Bike Shop Management

How to complete an ROI analysis for your business

As a small business owner, you’re faced with decisions every single day. One of the most critical decisions you will face is where to invest money in your bike shop and how to determine if it’s worthwhile. 

Investors and analysts love to talk about ROI. But what is ROI exactly? How do you calculate it? And how can you use it to determine the health of your bottom line? 

We’ll discuss the best way for the average small business (bike shop or otherwise) to conduct an honest ROI analysis. We’ll also discuss how to analyze the investments you’re making.


How do you calculate return on investment (ROI)?

ROI or return on investment is a metric used to measure the profitability of an investment. It is a key metric used to determine the attractiveness of investment opportunities. And it’s a way to determine the value a growth opportunity might add to your business.

This metric could be used to measure an investment in a certain area of the business like a customer acquisition software program, a new pricing policy, a capital equipment investment, or marketing spend. 

There are multiple ways to calculate ROI, but we’ll keep it pretty simple today.

Just calculate your return, which would be the dollars gained from the investment minus the dollars invested and deduct any additional costs. 

Return = $ gained – $ invested

Then take your return and divide by your initial investment. 

ROI % = Return / Initial Investment * 100 

We multiplied by 100 to transfer the ROI from a ratio to a percentage. It’s easier to interpret this way.

Here’s an example.

You purchase a building to use as a warehouse for $100,000. After three years, you sell the building for $180,000. During the three years, there was a total of $20,000 in building costs. These additional costs associated with the investment would be deducted as part of the return calculation.

  1. To calculate the return, we’d first determine the gain. $180,000 – $100,000 = $80,000, less the $20,000 in costs comes out to a return of $60,000.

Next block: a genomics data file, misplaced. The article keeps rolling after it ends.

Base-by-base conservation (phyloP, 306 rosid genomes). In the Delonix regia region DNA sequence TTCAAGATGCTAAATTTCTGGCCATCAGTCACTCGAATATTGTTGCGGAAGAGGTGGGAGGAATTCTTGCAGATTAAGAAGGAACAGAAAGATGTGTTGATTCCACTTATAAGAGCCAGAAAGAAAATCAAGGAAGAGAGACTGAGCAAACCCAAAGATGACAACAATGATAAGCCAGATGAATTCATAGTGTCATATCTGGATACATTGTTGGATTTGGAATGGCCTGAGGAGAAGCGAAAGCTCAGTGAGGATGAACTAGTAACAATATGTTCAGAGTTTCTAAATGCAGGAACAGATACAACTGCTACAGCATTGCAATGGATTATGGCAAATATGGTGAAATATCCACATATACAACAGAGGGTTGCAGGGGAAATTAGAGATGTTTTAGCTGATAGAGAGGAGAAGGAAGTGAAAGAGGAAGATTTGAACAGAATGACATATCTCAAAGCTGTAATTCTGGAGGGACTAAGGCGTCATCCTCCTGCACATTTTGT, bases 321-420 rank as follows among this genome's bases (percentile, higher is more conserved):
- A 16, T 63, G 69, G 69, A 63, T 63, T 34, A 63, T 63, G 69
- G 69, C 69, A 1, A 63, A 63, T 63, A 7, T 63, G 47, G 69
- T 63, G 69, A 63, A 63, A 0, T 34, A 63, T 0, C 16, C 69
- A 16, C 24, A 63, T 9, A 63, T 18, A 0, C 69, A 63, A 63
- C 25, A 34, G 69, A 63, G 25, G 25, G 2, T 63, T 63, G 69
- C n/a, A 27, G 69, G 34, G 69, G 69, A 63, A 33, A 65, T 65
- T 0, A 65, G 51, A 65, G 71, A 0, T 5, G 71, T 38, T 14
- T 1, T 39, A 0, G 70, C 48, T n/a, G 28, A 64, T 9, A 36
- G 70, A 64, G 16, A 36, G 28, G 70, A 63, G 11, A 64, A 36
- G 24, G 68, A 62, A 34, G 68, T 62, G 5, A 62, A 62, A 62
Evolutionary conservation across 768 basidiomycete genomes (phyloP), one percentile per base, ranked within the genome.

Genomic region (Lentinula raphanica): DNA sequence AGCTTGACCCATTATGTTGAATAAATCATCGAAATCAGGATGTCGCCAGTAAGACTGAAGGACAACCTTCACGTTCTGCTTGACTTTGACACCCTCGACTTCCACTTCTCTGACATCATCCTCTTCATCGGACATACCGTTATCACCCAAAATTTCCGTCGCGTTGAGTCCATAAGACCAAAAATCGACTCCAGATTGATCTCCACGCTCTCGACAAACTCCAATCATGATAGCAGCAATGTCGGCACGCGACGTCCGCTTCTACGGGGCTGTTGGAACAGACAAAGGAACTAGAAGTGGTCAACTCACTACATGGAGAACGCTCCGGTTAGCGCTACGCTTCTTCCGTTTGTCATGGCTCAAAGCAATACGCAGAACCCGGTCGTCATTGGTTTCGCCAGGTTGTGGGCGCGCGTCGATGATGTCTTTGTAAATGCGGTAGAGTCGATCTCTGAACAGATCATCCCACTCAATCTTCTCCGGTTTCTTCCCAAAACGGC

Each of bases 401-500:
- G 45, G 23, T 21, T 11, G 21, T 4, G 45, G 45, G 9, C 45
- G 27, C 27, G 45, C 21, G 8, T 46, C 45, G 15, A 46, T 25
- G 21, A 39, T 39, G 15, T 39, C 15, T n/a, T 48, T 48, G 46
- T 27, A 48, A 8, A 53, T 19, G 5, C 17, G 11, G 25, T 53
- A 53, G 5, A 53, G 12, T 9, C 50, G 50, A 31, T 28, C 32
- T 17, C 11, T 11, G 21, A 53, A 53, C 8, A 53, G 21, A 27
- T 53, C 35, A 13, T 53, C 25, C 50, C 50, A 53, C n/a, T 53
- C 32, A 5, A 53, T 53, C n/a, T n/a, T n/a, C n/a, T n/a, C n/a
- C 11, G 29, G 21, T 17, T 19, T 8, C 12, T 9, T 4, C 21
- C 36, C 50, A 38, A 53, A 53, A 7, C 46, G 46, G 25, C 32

2. Next, we divide the return by the initial investment to get the ROI: $60,000 / $100,000 *100 = 60%

The ROI is 60%

Naturally, this calculation is not always this simple. Often an investment spans many years so the time value of money should be considered. But we’ll stick to the basics.


I’ve Calculated the ROI. Now What Do I Do With It?

Now we know how to calculate ROI, but what does a ROI of 60% mean? And what do you do with it?

Using the ROI analysis will help you determine if a particular purchase, campaign, or business event was worth the investment.  

Keep in mind that your ROI numbers are relative. A positive ROI is better than negative, and larger is better than smaller. But also compare to relevant industry metrics to make sure you’re on track with competitors. If you’re showing a 20% ROI on a particular business category while your competitors are in the 40% range, you have a potential issue.


Marketing ROI & Challenges

Performing an ROI analysis on your marketing investments can get a little complicated because it’s tricky to determine exactly where a customer learned about you.

Even so, try to calculate the dollar return for a category (like Facebook Ads) so you can easily determine if your investment was worthwhile by dividing the $ return by the initial investment to see ROI.

How To Analyze Your Investments

Now that you know more about ROI, consider calculating the ROI for your current projects and past business purchases. See if your marketing spend for December was ROI positive. Keep ROI metrics part of your standard reporting so when it comes time to make a change, you are able to use hard data for decision making. Ideally, you will begin turning to the ROI calculation first when evaluating new opportunities to grow your store.

It’s nearly impossible to calculate ROI on things like social impact and environmental consciousness, but continue to pursue the intangible areas of your business that attract customers and further your shop’s brand and local appeal.


Now that you know more about ROI analysis, take an in-depth look at your business to determine the profitability of your investments. And when the next growth opportunity comes along, make sure to do a few calculations to see if it’s the right move for you!

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